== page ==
Coatings can be designed and developed to meet the customer’s requirements. A typical multilayer system applied to a display window consists of an adhesion layer – essential in ensuring that the coating does not detach from the display during testing and in use, an anti-scratch layer and the anti-reflection layer. The anti-scratch layer consists solely of silicon dioxide, a pure form of glass and very hard. The anti-reflection layer consists of alternate layers of silicon dioxide and titanium dioxide, the number of layers depending on the application. With this coating, reflection is typically reduced to less than one percent.

Plastic containers with a gas barrier and chemical resistance

The PICVD applied silicon dioxide layer on the inside of a PET bottle prevents the ingress of oxygen and the egress of carbon dioxide that would affect the taste of the product.
Because of their manifest benefits as packaging materials, many manufacturers have converted from glass and metal packaging to plastics. Plastics do not, however, have the barrier to gases or the chemical resistance of glass. As a result, there has been a continuous search for ways to improve the barrier properties of plastics to accommodate more and more sensitive products or to increase the shelf life of products already packed in plastic containers. Product areas that require a better barrier include carbonated beverages (soft drinks and beer), fruit juice, cosmetics, chemicals and pharmaceuticals. There is a desire, for example, to pack many more products in PET because of its transparency and brilliance – similar to glass, but lighter to handle and unbreakable. PET does not, however, have the barrier to oxygen and carbon dioxide demanded by many products. A 50-nm internal coating of silicon dioxide applied by the PICVD process can provide this necessary oxygen barrier to protect the contents and increase the shelf life of the products.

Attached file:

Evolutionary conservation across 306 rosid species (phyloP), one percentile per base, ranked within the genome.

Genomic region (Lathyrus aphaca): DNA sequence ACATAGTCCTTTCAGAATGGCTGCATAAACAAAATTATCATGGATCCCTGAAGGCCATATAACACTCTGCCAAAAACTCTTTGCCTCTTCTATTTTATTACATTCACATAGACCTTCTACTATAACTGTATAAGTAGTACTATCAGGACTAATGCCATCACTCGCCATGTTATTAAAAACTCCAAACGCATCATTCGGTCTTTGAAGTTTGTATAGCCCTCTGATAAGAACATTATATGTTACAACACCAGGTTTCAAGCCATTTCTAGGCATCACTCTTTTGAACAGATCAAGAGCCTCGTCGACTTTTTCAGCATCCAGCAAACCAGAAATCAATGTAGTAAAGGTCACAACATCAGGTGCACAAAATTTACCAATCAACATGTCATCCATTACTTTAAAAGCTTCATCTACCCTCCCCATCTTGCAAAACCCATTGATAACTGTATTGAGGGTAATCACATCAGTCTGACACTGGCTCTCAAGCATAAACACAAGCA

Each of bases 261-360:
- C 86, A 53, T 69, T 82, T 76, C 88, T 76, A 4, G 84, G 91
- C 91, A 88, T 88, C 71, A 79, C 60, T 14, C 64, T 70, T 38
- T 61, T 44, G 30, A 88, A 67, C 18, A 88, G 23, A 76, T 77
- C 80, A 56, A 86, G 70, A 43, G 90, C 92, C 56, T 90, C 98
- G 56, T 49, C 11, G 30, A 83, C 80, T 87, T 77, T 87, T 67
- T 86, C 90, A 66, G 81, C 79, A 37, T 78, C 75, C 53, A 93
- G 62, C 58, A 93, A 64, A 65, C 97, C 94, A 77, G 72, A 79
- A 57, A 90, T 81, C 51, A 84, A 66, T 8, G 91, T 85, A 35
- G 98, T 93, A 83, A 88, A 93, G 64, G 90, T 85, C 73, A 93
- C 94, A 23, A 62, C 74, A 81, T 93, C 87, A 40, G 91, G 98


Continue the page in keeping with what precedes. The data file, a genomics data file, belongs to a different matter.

Due to the numbers involved and the economics, it is not possible to ship PET containers around the country for coating. The coating has to be applied in or at least close to the blow molding plant. SCHOTT HiCotec already has experience in the design and construction of PICVD plants and the integration of these plants into commercial production. In order to meet the requirements for the coating of PET bottles, SCHOTT HiCottec has concluded an exclusive joint development in the food and beverage area with SIG Corpoplast, a leading manufacturer of high-volume two-stage machinery for the blow molding of PET containers. The result is a barrier coating machine that reflects the complementary expertises of both companies. The first machine, which can coat 10,000 PET containers per hour, will be delivered to the lead customer in the spring of 2003. In the process, the internal surface of the bottle is coated, which has many benefits. A better barrier on PET containers is an essential for further growth in the industry and the transparent PICVD coating meets all the requirements without detracting from one of the essential properties of PET – its clarity. In addition, the silicon dioxide is non-toxic and does not affect the recyclability of the PET.